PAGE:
Wednesday, April 25, 2007

Sea change
hypersync and Jorge Sánchez note that the kids, the generation after me, are looking Catholicwards in their sincere seeking:
The poor need not be poor, so we cannot see the Church’s primary role as “feeding the poor.”
A punto.
The Social Gospel of liberal, mainline Protestantism is dead (not to suggest working with the poor is dead, however!)
Considering that Catholics pioneered working with the poor in modern (starting in industrial) times I should think not!
...the Baby-Boomer Seeker church experience has run its course, the liberal "god is dead" or perhaps "Process" theological perspectives have shown themselves to be not very satisfying to most people. The younger generations, so demographers and generationalists suggest, seek after something more solid and ancient (read, not trendy), something that restores a sense of mystery, and something that is respectful and non-condescending - unlike much of what passes for "modern" church.

I've said before that I hear more and more from younger people that they prefer the language of Rite I (Elizabethan English), they like the more formal liturgies, that they find resonances with contemplative and monastic-like spiritual experiences.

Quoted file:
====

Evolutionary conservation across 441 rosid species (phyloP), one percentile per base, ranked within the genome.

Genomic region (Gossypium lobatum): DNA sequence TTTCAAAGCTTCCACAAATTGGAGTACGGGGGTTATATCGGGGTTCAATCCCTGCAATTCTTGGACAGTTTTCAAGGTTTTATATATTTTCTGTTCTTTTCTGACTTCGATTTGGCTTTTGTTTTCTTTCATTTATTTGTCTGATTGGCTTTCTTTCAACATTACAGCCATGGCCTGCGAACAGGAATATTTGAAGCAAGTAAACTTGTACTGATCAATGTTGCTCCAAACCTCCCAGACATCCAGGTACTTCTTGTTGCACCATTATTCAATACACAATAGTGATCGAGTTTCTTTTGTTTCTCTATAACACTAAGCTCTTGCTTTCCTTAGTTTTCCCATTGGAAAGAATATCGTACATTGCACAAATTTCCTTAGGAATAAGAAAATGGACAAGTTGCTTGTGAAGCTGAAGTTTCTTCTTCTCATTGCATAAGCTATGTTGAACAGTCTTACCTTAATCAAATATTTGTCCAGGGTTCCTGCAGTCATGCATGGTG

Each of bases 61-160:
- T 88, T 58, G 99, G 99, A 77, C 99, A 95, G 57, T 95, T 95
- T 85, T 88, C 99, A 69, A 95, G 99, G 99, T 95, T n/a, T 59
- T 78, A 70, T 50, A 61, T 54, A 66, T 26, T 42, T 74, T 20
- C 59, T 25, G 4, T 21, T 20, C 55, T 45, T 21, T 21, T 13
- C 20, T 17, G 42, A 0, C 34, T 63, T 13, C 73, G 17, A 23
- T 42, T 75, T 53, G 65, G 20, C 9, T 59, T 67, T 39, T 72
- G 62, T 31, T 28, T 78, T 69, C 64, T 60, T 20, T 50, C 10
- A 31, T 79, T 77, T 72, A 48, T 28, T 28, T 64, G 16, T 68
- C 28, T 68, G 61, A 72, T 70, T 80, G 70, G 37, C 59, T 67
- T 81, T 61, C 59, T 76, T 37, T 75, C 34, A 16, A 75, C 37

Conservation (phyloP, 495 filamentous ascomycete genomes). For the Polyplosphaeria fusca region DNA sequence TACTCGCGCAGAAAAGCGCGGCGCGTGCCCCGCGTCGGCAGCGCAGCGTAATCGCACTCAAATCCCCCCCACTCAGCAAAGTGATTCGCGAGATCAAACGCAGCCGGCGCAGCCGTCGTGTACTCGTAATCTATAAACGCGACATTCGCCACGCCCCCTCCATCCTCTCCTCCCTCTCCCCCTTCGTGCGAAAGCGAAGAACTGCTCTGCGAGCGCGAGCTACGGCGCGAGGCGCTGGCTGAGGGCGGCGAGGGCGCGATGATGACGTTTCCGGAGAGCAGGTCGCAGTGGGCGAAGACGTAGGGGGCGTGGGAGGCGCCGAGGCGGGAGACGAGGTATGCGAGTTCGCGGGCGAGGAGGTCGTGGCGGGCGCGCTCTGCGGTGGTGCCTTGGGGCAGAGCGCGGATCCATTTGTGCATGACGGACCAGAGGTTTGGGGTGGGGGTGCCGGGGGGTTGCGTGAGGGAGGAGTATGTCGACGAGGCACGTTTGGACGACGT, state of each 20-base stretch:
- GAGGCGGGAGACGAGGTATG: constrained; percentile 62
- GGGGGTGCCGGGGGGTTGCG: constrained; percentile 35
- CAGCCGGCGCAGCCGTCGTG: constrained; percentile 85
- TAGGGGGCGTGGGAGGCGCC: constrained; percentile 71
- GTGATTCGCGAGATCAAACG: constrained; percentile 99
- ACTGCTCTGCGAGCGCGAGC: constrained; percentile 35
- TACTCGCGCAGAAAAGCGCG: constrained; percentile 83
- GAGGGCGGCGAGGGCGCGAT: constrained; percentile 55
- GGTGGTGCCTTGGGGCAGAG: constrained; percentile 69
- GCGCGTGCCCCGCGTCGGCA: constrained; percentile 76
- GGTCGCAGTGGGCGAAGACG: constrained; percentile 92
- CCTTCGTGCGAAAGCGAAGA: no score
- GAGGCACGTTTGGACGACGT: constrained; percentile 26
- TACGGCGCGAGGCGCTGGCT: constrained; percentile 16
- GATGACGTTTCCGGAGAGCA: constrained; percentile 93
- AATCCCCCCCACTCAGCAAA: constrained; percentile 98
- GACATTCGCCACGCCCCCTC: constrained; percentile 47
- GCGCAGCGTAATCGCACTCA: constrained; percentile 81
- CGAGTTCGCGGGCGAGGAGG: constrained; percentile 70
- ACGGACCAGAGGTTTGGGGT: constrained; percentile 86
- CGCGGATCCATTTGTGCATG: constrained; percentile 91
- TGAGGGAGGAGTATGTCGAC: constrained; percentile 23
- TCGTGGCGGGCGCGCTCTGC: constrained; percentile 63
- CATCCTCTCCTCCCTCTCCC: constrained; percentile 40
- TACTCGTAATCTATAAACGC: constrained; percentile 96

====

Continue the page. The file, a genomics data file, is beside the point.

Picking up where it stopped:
I find that older people in the
[Episcopal and I’ll add RC] Church (the [American] 1928 Prayer Book generation) and the young seem to have much more in common then the big group in the middle that now controls the Church.

... These two guys said there is even a semi-secret group at General that is regularly saying the Rosary. The Oxford
[Movement] Tradition of General is not dead, despite the 1960's "reformers" who want it to be so. How frustrating it must been for these folks whose life work has been to remake the Church into something else (what, I don't know), only to see young people raising the hands in front of them saying, "NO!"
Hi! Good to see you coming up on the horizon after all these years.

But residual Protestantism remains:
I've also found that young people tend to want to be challenged to think and seek, but not told what to think or do by "authorities." They respect the authorities generally, but want them to help them seek and find rather than to indoctrinate them. No easy believe-ism for these folks!
And I’d like to build a beautiful three-storey Edwardian house from the ground up without any blueprints or surveyor’s tools. I don’t think it’s gonna happen.

One can hope these ‘emergent’ folk will find out like Chesterton that when they try to make the heresy to top all heresies, the most original and profound thing they can imagine, they will end up with ... orthodoxy.

Tripp and Larry, why don’t you have a go at this one?

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